You’ll now be charged even more if you want to drive an old car into London. Pass the roadside signs in a car whose emission standards are Euro III or earlier and you’ll have to pay a total of £21.50 for every day you do so. This is the new London T-Charge.
The extra tenner on top of the existing £11.50 Congestion Charge will go straight to London’s coffers, but it’s not yet clear what the money will be spent on. Rough estimates put the number of drivers affected by the extra tax as 6500 per day. That’s theoretically an extra couple of million rolling in annually.
Aimed at cutting nitrogen oxide levels by half after two years, which it will probably do as effectively as the Congestion Charge cut traffic (i.e. not so you’d notice), the T-Charge affects the exact same area as the Congestion Charge – for now.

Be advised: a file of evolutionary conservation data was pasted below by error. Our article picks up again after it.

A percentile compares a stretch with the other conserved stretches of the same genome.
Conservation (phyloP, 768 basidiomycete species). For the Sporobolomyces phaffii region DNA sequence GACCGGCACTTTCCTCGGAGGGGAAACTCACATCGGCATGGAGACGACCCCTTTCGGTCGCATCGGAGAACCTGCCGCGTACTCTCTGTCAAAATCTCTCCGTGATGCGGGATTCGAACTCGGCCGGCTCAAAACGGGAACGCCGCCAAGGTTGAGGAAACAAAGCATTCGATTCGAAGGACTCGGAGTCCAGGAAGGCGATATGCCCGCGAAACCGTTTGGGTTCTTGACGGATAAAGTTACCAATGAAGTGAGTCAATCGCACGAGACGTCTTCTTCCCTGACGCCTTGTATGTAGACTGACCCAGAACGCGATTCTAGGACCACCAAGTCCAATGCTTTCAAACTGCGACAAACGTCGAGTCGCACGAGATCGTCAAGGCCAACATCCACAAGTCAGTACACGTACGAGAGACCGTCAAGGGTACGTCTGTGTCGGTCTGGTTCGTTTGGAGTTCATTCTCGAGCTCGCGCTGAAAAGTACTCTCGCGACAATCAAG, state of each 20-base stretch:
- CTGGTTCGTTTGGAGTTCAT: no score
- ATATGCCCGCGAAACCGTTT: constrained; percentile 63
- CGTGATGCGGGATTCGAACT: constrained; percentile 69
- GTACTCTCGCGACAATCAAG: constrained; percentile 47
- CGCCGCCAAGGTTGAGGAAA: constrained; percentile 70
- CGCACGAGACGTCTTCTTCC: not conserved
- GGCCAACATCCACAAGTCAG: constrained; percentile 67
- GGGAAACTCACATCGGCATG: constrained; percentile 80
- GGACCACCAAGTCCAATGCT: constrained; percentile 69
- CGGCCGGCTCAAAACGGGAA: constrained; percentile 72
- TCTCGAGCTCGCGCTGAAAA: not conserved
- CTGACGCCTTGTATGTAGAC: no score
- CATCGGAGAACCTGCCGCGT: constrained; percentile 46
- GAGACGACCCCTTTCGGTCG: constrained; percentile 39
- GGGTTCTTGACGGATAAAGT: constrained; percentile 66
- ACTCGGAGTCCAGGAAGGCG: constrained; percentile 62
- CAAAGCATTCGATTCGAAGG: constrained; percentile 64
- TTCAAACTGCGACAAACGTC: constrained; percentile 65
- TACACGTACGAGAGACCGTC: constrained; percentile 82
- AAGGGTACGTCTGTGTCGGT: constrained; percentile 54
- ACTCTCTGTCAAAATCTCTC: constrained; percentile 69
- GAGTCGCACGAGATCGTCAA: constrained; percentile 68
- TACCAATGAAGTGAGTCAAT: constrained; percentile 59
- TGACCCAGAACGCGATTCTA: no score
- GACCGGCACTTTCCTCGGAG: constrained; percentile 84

Environmental campaigners and people who like to write angry things on the Internet are calling for the T-Charge zone to be expanded in 2019 to cover all of Greater London from the North Circular to the South Circular roads. That, as anyone who knows the city will tell you, covers the vast majority of places that you might actually want to get to.
While cars will be lumbered with the £10 charge, coaches, buses and HGVs will have to stump up £100 per day. Expect those Megabus and National Express prices to look steep next time you book.